This seems to have been the point where the infamous shipping problems started: “150 pressed from the original WRMB plates. Most were lost in shipping. Exm.”
“Roughly Half of the 200 run were lost in shipment.”
“Although 200 copies were pressed on blue vinyl, this is an extremely rare record as most of the copies were lost in shipment.”
“150 pressed on MCV & 150 pressed on black vinyl.”
Source: Dayto, OH – Hara Arena – 17 July 1971 [the bands 4th American Tour. And right after the release of their Every Picture Tells A Story album]
Side 1: Three Button Hand Me Down / Maybe I’m Amazed / Country Comforts / Love In Vain Side2: Had Me A Real Good Time-Every Picture Tells A Story / Around The Plynth-An Old Raincoat Won’t Ever Let You Down-Gasoline Alley-Around The Plynth
Quality: Decent, “Exm, vocals a bit weak”, according to Hot Wacks. The ROOTIE NEWTON ROLL PRESENTATIONS version is listed as “Exs”, probably incorrect.
This album had previously been released by TMOQ as and Dittolino/ROOTIE NEWTON ROLL PRESENTATIONS #5407 and I suspect it’s a reissue from the TMOQ plates.
Performance was the last and is the rarest of the four TMOQ Rod Stewart & The Faces titles, It was never assigned a 710XX number and is only known by its matrix # 1867. The other three are # 71016 Plynth, # 71052 Had Me A Real Good Time and # 1817 Dancing In The Street .
Date of release: 1974 based on the closest previous release, a reissue of Dylan’s Troubled Troubadour with four extra tracks not added to the newly created insert (showing images from his 1974 live dates) and with the matrix # 1865 B / D (see final image in this post).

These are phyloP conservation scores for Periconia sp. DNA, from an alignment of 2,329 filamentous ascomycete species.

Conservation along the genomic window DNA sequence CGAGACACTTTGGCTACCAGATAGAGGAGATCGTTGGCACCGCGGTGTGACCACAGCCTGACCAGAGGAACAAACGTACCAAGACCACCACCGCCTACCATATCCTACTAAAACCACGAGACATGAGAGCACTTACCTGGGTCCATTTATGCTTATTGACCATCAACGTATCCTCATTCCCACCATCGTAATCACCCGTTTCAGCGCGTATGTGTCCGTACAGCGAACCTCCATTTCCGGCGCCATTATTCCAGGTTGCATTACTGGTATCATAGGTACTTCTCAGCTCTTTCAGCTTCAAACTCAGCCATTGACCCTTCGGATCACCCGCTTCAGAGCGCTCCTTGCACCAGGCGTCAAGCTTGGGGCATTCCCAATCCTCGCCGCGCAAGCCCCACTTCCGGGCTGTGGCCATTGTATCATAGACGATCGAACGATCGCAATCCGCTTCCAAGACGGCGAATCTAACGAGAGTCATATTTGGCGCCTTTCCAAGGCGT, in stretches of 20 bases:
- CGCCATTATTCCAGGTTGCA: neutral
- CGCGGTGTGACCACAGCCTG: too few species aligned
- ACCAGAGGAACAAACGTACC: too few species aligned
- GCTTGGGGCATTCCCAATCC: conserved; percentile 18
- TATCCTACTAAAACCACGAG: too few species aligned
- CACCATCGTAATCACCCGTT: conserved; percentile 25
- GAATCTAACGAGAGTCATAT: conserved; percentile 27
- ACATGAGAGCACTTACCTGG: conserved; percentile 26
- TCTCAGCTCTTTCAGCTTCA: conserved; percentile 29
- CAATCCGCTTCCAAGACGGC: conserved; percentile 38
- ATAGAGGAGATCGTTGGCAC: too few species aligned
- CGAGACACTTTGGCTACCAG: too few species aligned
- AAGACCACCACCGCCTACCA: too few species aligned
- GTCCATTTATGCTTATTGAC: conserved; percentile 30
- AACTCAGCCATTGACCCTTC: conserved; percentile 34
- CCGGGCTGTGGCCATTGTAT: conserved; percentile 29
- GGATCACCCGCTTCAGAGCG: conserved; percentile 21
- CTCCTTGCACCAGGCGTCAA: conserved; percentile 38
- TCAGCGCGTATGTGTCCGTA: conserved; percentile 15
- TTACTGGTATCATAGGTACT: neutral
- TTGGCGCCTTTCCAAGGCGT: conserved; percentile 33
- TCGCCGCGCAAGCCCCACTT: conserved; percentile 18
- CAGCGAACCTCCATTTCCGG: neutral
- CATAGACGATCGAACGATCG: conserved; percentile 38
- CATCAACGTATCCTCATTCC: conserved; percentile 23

In discussing the TMOQ catalogue dated July 1st 1973, the initiator of the 2006 thread “Homegenizing TMOQ” on recordcollectorsguild.org wrote: “add to the previous booklet the statement “Be sure it’s a genuine “Trade Mark of Quality disc” (Dub’s?). […] Should this booklet be Dubs, according to the “genuine disc” statement, the common believe[sic] that credits the four-figures matrixes 18XX, 28XX to Ken’s records only should be revised.”
Ken: “Until [Dub] went to printed jackets I had everything he had, plus everything I was making. There were a few where I couldn’t get stampers off his mothers, either because the mother was damaged or he’d skipped that part of the process or he didn’t leave the mother at Lewis. Winter Tour and Stones at the Hollywood Palladium come to mind. But I might be wrong about those. In those few cases, my records would have a different stamper number. But for the most part, Lewis pretty much made me whatever I wanted of his.
Dub and I did not do the Greatful Dead Mammery [sic] record or the Buffalo Springfield or that Double ELP. They were done by my college pal Malcolm.
I don’t ever remember scratching out a stamper number, but I do know that some of my records had numbers changed. I had a series of different partners and pressed records in six different plants and oftentimes the same record would be given a new title and perhaps that’s why some of my stamper numbers got changed.”
As can be seen in the detail above, the title “Performance”is quoted here, leading me to believe that the TMOQ version came out first. Also “Love In Vain” is correctly titled here, while it is listed as “It’s All Over Now” on the insert sheets for Performance.